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Young hermits: Hikikomori in Japan

December 12, 2012
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(This is the second of a three-part series about the University of Michigan’s involvement with Japan.)

They are modern-day hermits – hundreds of thousands of young Japanese who have retreated to their bedrooms. They disdain social contact and are unable to go to school or work for months or even years. In Japanese, it’s called “hikikomori,” or withdrawing, pulling inward.

Alan Teo, a psychiatrist and researcher at the University of Michigan, discussed the psychological, cultural and social factors of hikikomori in a Nov. 8 lecture, sponsored by U-M’s Center for Japanese Studies. Teo is a Japanese speaker who is collaborating with experts in Japan researching hikikomori.

Here are edited excerpts and a video of Teo’s talk at the International Institute:

Alan Teo, a psychiatrist and researcher at the University of Michigan.

Hikikomori defined:

“In terms of an actual definition, this comes from an expert panel of researchers in Japan. They define hikikomori as a state of social withdrawal for more than six months, not going to work or school, except for occasionally going out, and not communicating with people, besides family members.”

“There is debate about the duration – how long this should be. Arbitrarily, six months has been chosen. In Korea, they use a shorter duration of three months to define what they call socially withdrawn youth.”

The difference between hikikomori and agoraphobia:

“Agoraphobia is a phobia, and from my experience people can have this social isolation behavior without the phobia of going out or being in public.”

Some of the criteria of hikikomori:

“Existence pretty much confined to home. Avoidance of both social situations as well as social relationships. Importantly, distress or some functional impairment, as we say in medicine. Some difficulty with basic parts of your life or a lot of emotional angst.”

Clinical features, things observed over the years in practice:

“One is a very strong predominance of males. Eighty percent of the described cases of hikikomori are male. The age of onset tends to be in the adolescent, early adulthood period.”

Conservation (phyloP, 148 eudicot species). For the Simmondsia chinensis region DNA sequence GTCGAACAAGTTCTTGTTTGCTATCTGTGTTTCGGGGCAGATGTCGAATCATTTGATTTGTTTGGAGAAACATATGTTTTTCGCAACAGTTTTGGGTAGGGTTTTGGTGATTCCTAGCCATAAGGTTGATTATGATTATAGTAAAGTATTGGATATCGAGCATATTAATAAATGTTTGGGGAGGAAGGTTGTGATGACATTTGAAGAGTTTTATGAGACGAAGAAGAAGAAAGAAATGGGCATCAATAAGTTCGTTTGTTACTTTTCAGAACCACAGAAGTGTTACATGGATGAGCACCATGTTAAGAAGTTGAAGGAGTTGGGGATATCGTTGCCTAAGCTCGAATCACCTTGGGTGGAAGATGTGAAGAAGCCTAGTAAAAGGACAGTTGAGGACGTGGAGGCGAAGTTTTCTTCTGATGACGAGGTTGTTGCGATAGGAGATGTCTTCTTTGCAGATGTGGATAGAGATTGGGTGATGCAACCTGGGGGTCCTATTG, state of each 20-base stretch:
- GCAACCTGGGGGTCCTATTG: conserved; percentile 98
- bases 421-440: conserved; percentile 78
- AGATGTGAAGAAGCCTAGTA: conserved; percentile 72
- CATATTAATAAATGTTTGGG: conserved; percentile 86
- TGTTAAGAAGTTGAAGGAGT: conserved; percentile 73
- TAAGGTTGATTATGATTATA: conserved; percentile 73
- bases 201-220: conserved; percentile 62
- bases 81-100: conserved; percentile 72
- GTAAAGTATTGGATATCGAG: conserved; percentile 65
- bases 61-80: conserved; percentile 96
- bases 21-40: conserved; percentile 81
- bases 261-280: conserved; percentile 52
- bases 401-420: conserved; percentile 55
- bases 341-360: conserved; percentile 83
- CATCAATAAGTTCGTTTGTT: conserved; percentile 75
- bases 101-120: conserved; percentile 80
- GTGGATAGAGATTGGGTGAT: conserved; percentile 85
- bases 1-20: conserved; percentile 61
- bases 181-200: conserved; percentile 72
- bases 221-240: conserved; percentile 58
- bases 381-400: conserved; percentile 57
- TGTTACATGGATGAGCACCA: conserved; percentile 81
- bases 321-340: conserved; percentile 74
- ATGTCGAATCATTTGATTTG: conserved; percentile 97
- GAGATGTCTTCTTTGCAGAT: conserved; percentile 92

Delays in treatment:

“A feature that concerns me is that often it’s many years before people come to the attention of the medical community. Six months is the criteria for the length of hikikomori, but when people actually present to a hospital, clinic or social welfare center, it’s often years. One of my collaborators in Japan observed in his set of cases that three, four, five years was the average length of time before people came to his social welfare center.”

The size of the problem in Japan:

“In Japan, hikikomori is considered to be relatively common in terms of medical issues. There has been one good epidemiological study where they try to study the whole population and try to give a sense of how expansive it is. They found that 1.2 percent of people in the young adult range have had a history of this six-month period of social withdrawal and isolation. If you extrapolate to the population level, that’s 200,000 or more in Japan (1.2 percent of Japanese between ages of 20 and 50).”


Hikikomori beyond Japan:

“We’re starting to think about how this might exist beyond Japan. We already know that hikikomori is not limited to Japan. We’ve seen cases in culturally distinct societies, too. I’ve talked to colleagues in Europe: Spain, France, Italy and Latin America, also.”




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